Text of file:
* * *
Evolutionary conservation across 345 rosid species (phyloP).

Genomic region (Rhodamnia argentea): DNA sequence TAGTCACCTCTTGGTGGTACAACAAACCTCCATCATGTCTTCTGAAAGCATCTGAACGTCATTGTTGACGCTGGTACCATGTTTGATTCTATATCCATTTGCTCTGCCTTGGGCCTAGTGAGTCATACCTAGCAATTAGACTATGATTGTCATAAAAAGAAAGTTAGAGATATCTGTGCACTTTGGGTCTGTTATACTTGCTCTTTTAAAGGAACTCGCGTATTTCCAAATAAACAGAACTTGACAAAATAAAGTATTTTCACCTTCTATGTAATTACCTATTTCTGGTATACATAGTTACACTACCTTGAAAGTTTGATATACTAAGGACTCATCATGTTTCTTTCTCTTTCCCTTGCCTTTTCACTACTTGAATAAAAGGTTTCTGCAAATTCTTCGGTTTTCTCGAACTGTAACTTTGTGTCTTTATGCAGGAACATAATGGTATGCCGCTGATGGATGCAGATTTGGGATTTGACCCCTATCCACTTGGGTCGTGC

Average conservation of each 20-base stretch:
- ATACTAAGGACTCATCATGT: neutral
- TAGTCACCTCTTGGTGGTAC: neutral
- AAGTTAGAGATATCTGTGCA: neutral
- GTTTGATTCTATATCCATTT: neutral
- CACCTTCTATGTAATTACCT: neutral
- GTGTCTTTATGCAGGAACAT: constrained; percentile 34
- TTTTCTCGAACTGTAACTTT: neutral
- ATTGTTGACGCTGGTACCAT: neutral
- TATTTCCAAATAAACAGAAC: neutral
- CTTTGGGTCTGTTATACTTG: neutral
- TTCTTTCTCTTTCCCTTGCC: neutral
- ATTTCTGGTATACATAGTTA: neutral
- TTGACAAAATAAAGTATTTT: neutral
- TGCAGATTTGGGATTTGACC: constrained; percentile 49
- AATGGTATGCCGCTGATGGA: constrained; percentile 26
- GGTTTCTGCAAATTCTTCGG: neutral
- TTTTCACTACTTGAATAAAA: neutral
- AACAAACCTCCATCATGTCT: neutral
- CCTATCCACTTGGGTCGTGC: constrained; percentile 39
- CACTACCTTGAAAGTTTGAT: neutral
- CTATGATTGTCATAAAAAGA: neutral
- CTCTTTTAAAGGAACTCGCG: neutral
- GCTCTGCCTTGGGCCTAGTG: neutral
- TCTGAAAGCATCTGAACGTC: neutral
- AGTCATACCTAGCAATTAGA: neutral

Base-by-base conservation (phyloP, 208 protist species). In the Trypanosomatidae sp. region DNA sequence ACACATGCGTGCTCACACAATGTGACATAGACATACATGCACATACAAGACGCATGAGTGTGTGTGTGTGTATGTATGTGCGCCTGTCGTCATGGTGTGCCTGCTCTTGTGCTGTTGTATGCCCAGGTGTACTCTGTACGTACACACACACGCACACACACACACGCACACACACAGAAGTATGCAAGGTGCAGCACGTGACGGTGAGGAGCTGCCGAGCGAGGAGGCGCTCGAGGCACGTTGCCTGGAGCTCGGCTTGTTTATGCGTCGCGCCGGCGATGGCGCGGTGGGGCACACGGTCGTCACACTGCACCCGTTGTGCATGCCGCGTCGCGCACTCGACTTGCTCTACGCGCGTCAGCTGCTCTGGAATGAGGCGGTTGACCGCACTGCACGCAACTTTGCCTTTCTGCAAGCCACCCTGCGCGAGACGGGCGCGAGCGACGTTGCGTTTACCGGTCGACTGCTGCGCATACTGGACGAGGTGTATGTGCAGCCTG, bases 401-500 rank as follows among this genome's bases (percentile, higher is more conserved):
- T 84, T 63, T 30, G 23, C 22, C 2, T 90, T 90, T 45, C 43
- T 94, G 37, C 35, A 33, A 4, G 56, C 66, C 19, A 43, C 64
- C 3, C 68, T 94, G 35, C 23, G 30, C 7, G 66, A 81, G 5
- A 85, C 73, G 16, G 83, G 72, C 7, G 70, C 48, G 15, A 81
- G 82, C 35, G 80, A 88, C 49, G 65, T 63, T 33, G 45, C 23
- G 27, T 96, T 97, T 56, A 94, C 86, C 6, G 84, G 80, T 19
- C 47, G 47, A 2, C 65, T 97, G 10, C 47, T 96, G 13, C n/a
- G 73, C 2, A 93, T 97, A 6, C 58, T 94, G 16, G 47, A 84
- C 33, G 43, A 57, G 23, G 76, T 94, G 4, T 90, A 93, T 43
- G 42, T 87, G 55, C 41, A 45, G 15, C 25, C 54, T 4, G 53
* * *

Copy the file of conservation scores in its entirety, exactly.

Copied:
Evolutionary conservation across 345 rosid species (phyloP).

Genomic region (Rhodamnia argentea): DNA sequence TAGTCACCTCTTGGTGGTACAACAAACCTCCATCATGTCTTCTGAAAGCATCTGAACGTCATTGTTGACGCTGGTACCATGTTTGATTCTATATCCATTTGCTCTGCCTTGGGCCTAGTGAGTCATACCTAGCAATTAGACTATGATTGTCATAAAAAGAAAGTTAGAGATATCTGTGCACTTTGGGTCTGTTATACTTGCTCTTTTAAAGGAACTCGCGTATTTCCAAATAAACAGAACTTGACAAAATAAAGTATTTTCACCTTCTATGTAATTACCTATTTCTGGTATACATAGTTACACTACCTTGAAAGTTTGATATACTAAGGACTCATCATGTTTCTTTCTCTTTCCCTTGCCTTTTCACTACTTGAATAAAAGGTTTCTGCAAATTCTTCGGTTTTCTCGAACTGTAACTTTGTGTCTTTATGCAGGAACATAATGGTATGCCGCTGATGGATGCAGATTTGGGATTTGACCCCTATCCACTTGGGTCGTGC

Average conservation of each 20-base stretch:
- ATACTAAGGACTCATCATGT: neutral
- TAGTCACCTCTTGGTGGTAC: neutral
- AAGTTAGAGATATCTGTGCA: neutral
- GTTTGATTCTATATCCATTT: neutral
- CACCTTCTATGTAATTACCT: neutral
- GTGTCTTTATGCAGGAACAT: constrained; percentile 34
- TTTTCTCGAACTGTAACTTT: neutral
- ATTGTTGACGCTGGTACCAT: neutral
- TATTTCCAAATAAACAGAAC: neutral
- CTTTGGGTCTGTTATACTTG: neutral
- TTCTTTCTCTTTCCCTTGCC: neutral
- ATTTCTGGTATACATAGTTA: neutral
- TTGACAAAATAAAGTATTTT: neutral
- TGCAGATTTGGGATTTGACC: constrained; percentile 49
- AATGGTATGCCGCTGATGGA: constrained; percentile 26
- GGTTTCTGCAAATTCTTCGG: neutral
- TTTTCACTACTTGAATAAAA: neutral
- AACAAACCTCCATCATGTCT: neutral
- CCTATCCACTTGGGTCGTGC: constrained; percentile 39
- CACTACCTTGAAAGTTTGAT: neutral
- CTATGATTGTCATAAAAAGA: neutral
- CTCTTTTAAAGGAACTCGCG: neutral
- GCTCTGCCTTGGGCCTAGTG: neutral
- TCTGAAAGCATCTGAACGTC: neutral
- AGTCATACCTAGCAATTAGA: neutral

Base-by-base conservation (phyloP, 208 protist species). In the Trypanosomatidae sp. region DNA sequence ACACATGCGTGCTCACACAATGTGACATAGACATACATGCACATACAAGACGCATGAGTGTGTGTGTGTGTATGTATGTGCGCCTGTCGTCATGGTGTGCCTGCTCTTGTGCTGTTGTATGCCCAGGTGTACTCTGTACGTACACACACACGCACACACACACACGCACACACACAGAAGTATGCAAGGTGCAGCACGTGACGGTGAGGAGCTGCCGAGCGAGGAGGCGCTCGAGGCACGTTGCCTGGAGCTCGGCTTGTTTATGCGTCGCGCCGGCGATGGCGCGGTGGGGCACACGGTCGTCACACTGCACCCGTTGTGCATGCCGCGTCGCGCACTCGACTTGCTCTACGCGCGTCAGCTGCTCTGGAATGAGGCGGTTGACCGCACTGCACGCAACTTTGCCTTTCTGCAAGCCACCCTGCGCGAGACGGGCGCGAGCGACGTTGCGTTTACCGGTCGACTGCTGCGCATACTGGACGAGGTGTATGTGCAGCCTG, bases 401-500 rank as follows among this genome's bases (percentile, higher is more conserved):
- T 84, T 63, T 30, G 23, C 22, C 2, T 90, T 90, T 45, C 43
- T 94, G 37, C 35, A 33, A 4, G 56, C 66, C 19, A 43, C 64
- C 3, C 68, T 94, G 35, C 23, G 30, C 7, G 66, A 81, G 5
- A 85, C 73, G 16, G 83, G 72, C 7, G 70, C 48, G 15, A 81
- G 82, C 35, G 80, A 88, C 49, G 65, T 63, T 33, G 45, C 23
- G 27, T 96, T 97, T 56, A 94, C 86, C 6, G 84, G 80, T 19
- C 47, G 47, A 2, C 65, T 97, G 10, C 47, T 96, G 13, C n/a
- G 73, C 2, A 93, T 97, A 6, C 58, T 94, G 16, G 47, A 84
- C 33, G 43, A 57, G 23, G 76, T 94, G 4, T 90, A 93, T 43
- G 42, T 87, G 55, C 41, A 45, G 15, C 25, C 54, T 4, G 53